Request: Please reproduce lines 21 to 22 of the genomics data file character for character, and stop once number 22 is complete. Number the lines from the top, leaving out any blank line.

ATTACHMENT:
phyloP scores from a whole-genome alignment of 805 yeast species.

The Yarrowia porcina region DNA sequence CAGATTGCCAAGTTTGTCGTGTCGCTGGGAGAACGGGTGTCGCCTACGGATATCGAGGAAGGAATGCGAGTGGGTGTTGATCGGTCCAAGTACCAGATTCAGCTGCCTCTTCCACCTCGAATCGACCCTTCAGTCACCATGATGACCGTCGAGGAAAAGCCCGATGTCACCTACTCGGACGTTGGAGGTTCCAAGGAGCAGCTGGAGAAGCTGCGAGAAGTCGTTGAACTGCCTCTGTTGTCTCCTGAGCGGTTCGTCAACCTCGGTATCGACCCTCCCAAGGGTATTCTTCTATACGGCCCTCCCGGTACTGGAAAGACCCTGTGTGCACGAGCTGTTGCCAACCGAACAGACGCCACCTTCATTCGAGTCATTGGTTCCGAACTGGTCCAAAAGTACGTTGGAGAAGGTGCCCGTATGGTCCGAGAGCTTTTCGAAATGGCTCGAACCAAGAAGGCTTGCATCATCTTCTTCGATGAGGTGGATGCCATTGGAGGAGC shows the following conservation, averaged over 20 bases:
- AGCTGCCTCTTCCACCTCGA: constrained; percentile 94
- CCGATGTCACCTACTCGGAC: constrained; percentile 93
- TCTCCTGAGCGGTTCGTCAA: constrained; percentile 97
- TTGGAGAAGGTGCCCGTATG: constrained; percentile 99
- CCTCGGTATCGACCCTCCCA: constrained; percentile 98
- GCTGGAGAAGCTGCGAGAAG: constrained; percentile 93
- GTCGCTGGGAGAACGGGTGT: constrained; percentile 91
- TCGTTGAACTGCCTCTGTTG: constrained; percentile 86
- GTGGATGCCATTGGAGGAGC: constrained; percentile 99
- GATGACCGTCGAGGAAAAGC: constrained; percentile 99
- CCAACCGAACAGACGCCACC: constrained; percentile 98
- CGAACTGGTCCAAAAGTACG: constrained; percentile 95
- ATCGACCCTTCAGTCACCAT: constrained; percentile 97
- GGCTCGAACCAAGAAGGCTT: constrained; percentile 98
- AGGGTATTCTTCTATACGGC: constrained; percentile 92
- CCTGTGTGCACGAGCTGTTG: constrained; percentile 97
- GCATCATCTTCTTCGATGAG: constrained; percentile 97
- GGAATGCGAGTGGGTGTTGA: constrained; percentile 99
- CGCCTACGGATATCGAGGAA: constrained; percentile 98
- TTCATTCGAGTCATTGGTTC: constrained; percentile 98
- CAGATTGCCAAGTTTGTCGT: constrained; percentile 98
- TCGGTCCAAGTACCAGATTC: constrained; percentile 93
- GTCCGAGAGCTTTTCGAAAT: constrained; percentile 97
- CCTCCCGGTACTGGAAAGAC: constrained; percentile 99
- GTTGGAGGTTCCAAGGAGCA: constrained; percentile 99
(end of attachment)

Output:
- CGCCTACGGATATCGAGGAA: constrained; percentile 98
- TTCATTCGAGTCATTGGTTC: constrained; percentile 98